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2015 should be the year of chief resilience officer in small business

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Businesses looking for inspiration can turn to the public sector and evaluate an interesting new role that emerged in city authorities and local governments around the world in 2014 – the chief resilience officer (CRO). Cities, like businesses, are facing a wide range of challenges, many more extreme than commercial organisations, but require careful strategic and operational planning if they are to continue to improve and enhance the services offered to the public. 

In the private sector, leadership teams in SMEs should consider adopting some of the key principles of this role, in order to build resilience to cope with the uncertainties of the current market place. Indeed small business owners should go as far as to create a charter for business resilience that the CRO oversees and implements – outlined below are some key considerations.

Firstly, a quick explanation of my take on business resilience. This is not just about ensuring a company has the right systems and policies in place to maintain business continuity, more importantly this form of resilience is about building the stamina and fitness of a company to be alert to opportunities and respond at speed. This approach does bring with it risks and challenges. Above all it requires a fundamental re-think of the way companies are organised, which can be hard for smaller businesses with less resources and well established ways of working. 

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Traditional centrally controlled, “top-down” businesses do not have the flexibility built into their strategy and operations to enable them to respond to ever changing market conditions. Small business owners, who recognise this challenge and re-shape their businesses, accordingly, will not only survive, they will become more productive – and indeed will be well placed to take on rivals of all sizes.

How does your company build its business resilience? 

There are several steps that should be followed in order to maximise the opportunities. These include:

Recognise there is a problem

While it is always hard to accept that a current strategy or business model is no longer “fit for purpose” it is critical that the management team undertakes a frank and open evaluation of the company’s success in responding to new market opportunities and fending off competitors. If everyone around you is moving more quickly to expand into new markets, then you need to have an honest conversation about how well you really are doing. Appointing a CRO is the ideal way to quantify your business resilience, because it will ensure a fresh and dispassionate assessment of your strengths and weaknesses.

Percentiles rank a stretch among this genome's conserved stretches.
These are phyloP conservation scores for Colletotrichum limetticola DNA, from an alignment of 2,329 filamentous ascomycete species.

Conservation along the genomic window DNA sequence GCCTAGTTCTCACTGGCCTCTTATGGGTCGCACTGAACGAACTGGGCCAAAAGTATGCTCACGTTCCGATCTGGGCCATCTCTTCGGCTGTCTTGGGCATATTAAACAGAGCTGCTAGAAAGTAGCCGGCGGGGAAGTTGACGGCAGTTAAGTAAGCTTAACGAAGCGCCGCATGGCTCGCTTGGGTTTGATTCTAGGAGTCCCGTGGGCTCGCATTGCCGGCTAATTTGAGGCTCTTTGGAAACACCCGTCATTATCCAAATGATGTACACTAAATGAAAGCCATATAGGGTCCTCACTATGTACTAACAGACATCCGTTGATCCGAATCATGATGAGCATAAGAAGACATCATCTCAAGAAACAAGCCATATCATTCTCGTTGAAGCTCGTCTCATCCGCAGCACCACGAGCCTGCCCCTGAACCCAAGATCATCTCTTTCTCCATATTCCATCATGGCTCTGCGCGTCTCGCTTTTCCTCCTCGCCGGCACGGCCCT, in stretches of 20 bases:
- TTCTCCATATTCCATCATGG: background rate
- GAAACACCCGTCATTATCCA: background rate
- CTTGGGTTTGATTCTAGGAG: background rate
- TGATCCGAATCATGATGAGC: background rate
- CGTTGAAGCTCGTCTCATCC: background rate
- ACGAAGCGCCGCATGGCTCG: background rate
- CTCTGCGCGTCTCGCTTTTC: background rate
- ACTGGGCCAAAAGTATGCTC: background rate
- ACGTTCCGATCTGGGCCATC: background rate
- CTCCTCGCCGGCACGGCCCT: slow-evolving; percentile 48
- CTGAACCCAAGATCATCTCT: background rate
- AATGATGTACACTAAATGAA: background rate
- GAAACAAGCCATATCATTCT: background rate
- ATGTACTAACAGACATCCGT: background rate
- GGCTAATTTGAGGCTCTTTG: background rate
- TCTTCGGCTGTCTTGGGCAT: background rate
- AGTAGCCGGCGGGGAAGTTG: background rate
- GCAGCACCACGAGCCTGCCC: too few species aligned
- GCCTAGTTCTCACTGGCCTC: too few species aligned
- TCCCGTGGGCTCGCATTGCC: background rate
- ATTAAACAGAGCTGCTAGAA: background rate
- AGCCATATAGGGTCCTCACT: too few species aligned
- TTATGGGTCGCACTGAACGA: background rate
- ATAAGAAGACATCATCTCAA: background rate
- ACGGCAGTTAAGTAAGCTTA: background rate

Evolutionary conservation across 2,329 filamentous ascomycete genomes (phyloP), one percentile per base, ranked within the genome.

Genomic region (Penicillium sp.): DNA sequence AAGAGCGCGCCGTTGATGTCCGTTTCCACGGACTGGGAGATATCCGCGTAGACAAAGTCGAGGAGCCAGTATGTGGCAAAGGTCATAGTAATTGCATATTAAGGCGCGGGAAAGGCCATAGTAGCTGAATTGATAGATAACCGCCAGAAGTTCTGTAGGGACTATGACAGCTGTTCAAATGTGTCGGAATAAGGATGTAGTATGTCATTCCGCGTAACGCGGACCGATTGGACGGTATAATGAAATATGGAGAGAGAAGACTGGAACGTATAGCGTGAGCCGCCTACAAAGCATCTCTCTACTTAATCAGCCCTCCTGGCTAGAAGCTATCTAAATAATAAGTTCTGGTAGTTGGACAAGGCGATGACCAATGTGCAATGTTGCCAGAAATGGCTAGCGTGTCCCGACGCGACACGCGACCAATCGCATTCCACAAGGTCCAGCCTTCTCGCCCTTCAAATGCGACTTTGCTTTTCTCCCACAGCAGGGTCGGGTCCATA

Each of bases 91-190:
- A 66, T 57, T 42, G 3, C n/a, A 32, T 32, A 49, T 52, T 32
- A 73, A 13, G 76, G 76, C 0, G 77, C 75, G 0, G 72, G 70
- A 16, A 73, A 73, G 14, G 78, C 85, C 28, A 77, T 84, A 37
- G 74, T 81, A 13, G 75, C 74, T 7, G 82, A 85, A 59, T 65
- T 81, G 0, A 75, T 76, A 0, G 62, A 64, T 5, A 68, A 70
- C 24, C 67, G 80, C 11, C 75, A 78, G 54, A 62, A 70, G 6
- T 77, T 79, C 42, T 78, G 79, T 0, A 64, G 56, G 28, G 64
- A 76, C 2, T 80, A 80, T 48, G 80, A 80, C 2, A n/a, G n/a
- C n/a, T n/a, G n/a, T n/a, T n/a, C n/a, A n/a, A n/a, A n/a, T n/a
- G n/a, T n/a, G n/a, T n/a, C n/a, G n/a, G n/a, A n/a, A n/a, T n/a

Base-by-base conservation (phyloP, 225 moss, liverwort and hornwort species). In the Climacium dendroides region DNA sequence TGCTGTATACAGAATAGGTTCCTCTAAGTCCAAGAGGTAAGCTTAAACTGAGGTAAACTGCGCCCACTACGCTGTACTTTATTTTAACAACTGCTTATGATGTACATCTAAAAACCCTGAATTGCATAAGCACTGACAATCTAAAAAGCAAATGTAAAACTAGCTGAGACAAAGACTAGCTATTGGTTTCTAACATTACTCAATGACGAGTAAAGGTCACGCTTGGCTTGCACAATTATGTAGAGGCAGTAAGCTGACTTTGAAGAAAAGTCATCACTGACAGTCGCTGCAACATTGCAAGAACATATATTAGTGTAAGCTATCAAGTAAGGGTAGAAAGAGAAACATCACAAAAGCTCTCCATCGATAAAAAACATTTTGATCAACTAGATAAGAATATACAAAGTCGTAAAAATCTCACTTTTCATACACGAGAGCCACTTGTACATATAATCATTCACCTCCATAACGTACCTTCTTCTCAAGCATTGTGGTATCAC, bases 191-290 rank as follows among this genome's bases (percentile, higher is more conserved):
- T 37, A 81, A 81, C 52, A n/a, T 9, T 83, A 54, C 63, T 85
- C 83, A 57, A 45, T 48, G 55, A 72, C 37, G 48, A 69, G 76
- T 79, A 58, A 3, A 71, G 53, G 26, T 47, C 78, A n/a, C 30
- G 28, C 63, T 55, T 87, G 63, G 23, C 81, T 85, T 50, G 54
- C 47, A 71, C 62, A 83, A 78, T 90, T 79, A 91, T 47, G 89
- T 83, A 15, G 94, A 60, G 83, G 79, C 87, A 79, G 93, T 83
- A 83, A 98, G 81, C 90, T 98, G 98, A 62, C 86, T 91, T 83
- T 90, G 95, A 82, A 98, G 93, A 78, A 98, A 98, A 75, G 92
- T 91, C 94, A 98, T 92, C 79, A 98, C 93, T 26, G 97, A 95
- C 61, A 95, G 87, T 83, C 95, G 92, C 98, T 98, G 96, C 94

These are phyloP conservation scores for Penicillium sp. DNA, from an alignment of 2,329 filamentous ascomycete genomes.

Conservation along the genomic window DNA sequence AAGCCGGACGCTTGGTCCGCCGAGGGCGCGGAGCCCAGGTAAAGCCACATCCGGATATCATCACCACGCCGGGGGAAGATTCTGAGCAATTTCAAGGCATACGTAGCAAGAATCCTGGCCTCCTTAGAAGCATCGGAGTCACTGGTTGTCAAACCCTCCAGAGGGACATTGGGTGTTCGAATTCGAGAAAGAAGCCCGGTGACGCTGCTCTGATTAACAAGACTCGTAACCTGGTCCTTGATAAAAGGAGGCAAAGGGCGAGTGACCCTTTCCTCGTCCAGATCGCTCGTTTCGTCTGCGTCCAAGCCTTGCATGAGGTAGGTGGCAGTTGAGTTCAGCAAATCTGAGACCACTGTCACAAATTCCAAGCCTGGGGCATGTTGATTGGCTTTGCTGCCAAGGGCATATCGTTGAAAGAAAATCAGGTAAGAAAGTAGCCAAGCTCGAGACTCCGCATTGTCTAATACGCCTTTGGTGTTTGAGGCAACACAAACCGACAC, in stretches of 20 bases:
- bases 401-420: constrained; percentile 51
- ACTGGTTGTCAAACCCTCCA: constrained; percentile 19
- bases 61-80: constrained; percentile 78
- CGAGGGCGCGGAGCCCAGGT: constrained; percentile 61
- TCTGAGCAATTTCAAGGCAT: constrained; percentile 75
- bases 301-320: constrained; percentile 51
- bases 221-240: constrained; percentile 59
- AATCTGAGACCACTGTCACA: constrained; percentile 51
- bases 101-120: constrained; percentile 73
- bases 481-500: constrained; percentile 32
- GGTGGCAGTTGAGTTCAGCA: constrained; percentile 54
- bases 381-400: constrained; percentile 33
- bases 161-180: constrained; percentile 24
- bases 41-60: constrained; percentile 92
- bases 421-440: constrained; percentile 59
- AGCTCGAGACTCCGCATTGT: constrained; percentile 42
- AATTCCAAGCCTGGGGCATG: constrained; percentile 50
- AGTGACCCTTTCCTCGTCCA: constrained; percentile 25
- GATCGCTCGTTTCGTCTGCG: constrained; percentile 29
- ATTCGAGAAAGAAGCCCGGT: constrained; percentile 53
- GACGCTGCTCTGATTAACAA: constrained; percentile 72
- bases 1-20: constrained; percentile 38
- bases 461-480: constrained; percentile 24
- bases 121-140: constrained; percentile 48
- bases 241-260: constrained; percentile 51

Be clear about future strategy

If you are to accomplish significant organisational change you have to be confident of the goals you are trying to achieve. This will help your evaluation of current strategy and the operational structure of your company. You will be able to identify the areas in need of change and be able to explain to your staff why you want them to support such change. 

Be ruthless about what is core to your business

There is often discussion about what is core to a business, i.e. what generates revenue versus what does not generate revenue. As you go through your business resilience process you should be sure of what your core business assets and processes are, namely those skills, expertise and processes that deliver your competitive advantage. There is always room to improve the efficiency of every aspect of a business, but non-core processes should not distract your employees from the central goals of growing your business. 

Align your people, policies and processes with your infrastructure

With today’s workforce spanning five generations it is very difficult for any business to provide universal access to tools and information in a simple way. Companies are trying to add layers to their infrastructure on top of legacy systems, allowing workforces to be mobile and use any device. It is no easy task, but it is critical that the infrastructure, processes and policies you put in place empower your employees to be more productive, to respond more quickly to customer needs and use information to spot opportunities before rivals. Laying out a clear strategy will go a long way to enabling a dynamic workforce.

Business resilience strategies have always been important to companies of every size. Today more than ever it is essential to survival, but it is not just a defensive measure it is a business enabler. With the right approach to resilience companies will be able to build dynamic, responsive organisations. Guided by the Chief Resilience Officer they will be able to use their resilience to competitive advantage and create a buffer against the uncertainties of today’s global economy.

Giles Thorpe is managing director of CCE.

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